ARIN-PPML Message

[ppml] Policy Proposal 2003-1: Human Point of Contact

ARIN welcomes feedback and discussion about the following policy 
proposal in the weeks leading to the ARIN Public Policy Meeting 
in Memphis, Tennessee, scheduled for April 7-8, 2003. All feedback 
received on the mailing list about this policy proposal will be 
included in the discussions that will take place at the upcoming 
Public Policy Meeting. 

This policy proposal discussion will take place on the ARIN Public 
Policy Mailing List (ppml at arin.net). Subscription information is 
available at http://www.arin.net/mailing_lists/index.html 

Richard Jimmerson 
Director of Operations 
American Registry for Internet Numbers (ARIN) 

### * ### 

Policy Proposal 2003-1: Human Point of Contact

1. Statement of proposed Policy:

ARIN shall require each ORG or other body receiving resources from 
ARIN to register at least one POC which is a human being.  ARIN shall 
amend the registration services agreement to include this requirement 
and shall further require that each ORG or other body agree to keep 
such contact up to date within 10 days of any change.  Further, at 
least one human contact shall be viewable, at least as a reference, 
on each resource record visible in the public WHOIS information.

2. Argument for the proposal and general discussion of the issue.

Issue:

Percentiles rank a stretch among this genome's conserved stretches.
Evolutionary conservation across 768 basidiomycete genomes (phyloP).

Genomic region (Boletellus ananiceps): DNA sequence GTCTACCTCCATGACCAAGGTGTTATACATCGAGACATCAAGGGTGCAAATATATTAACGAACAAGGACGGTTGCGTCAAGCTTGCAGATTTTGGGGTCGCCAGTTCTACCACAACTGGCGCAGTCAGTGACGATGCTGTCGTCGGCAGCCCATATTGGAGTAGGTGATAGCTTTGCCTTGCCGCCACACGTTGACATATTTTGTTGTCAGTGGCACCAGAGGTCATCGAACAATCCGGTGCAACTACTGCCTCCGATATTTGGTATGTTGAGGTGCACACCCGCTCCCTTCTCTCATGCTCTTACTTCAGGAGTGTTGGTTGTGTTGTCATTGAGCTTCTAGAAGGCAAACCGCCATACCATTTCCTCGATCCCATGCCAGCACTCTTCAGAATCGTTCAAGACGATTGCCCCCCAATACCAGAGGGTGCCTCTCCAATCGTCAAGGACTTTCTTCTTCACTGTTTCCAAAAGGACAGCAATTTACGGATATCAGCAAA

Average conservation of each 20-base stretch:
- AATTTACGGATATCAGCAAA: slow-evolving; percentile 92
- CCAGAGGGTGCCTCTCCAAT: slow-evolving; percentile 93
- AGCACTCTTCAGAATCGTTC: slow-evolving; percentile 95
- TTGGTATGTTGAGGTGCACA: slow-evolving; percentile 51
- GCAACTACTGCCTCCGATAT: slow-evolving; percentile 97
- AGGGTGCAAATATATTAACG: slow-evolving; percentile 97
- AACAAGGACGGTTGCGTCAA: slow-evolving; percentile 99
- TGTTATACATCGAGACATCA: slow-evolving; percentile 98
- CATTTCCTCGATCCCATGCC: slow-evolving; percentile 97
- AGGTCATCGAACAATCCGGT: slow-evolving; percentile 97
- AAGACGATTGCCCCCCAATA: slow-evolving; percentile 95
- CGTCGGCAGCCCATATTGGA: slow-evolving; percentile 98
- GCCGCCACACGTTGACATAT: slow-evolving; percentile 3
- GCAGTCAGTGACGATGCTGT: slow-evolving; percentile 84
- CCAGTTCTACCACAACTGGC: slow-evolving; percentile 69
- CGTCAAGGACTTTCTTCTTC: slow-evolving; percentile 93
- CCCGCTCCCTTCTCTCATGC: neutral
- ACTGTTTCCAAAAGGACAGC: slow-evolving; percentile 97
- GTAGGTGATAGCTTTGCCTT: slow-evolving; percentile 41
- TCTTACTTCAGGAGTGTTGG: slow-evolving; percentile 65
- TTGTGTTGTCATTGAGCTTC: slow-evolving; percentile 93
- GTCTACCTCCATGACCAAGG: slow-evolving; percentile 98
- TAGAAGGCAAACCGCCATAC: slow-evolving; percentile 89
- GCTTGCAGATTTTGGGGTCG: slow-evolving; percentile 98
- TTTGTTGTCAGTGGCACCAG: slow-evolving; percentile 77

Automated systems do fail.  In a case where the only contact
        information available to resolve such a failure is the system
        which has failed, the problem becomes one which cannot be
        resolved.

        The ISPs which are most likely to take advantage of the ability
        to hide behind role accounts are the ones most likely to have
        issues which require human intervention.

Argument in favor:
        When an automated system fails, it becomes important to be able
        to reach a human being capable of intervening or contacting
        an intervenor.  It is OK if the POC information (address,
        phone number, etc.) is a work number, or NOC, or even a
        switchboard, as long as it is a point of contact which leads
        to a real person with some ability to close the loop.

Problems:
        I understand the issue of hate mail, threats, and the general
        difficulty of dealing with irate complainers.  However, in
        any business, there are risks.  Being the human lightning rod
        for these complaints at a large provider is not a lot of fun,
        but it is a job which must be done.  Nobody likes to clean
        the restroom.

3.  Proposed timetable for implementation:

Once this proposal is ratified, ARIN should update it's registration 
services agreement to reflect the new policy within 30 days.  Existing 
ORG and other bodies should receive notification of the change and the 
requirement to comply during that same period.  They should be required 
to comply within 90 days of the date the notification is sent to the 
existing ADMIN-C.

After that time has elapsed, ARIN staff should be expected to investigate 
and take further appropriate action on any complaint received about lack 
of human contact in any resource record.

Appropriate action is left to the discretion of the ARIN AC, but should 
include ARIN staff contacting the hidden human contacts to try and find 
resolution.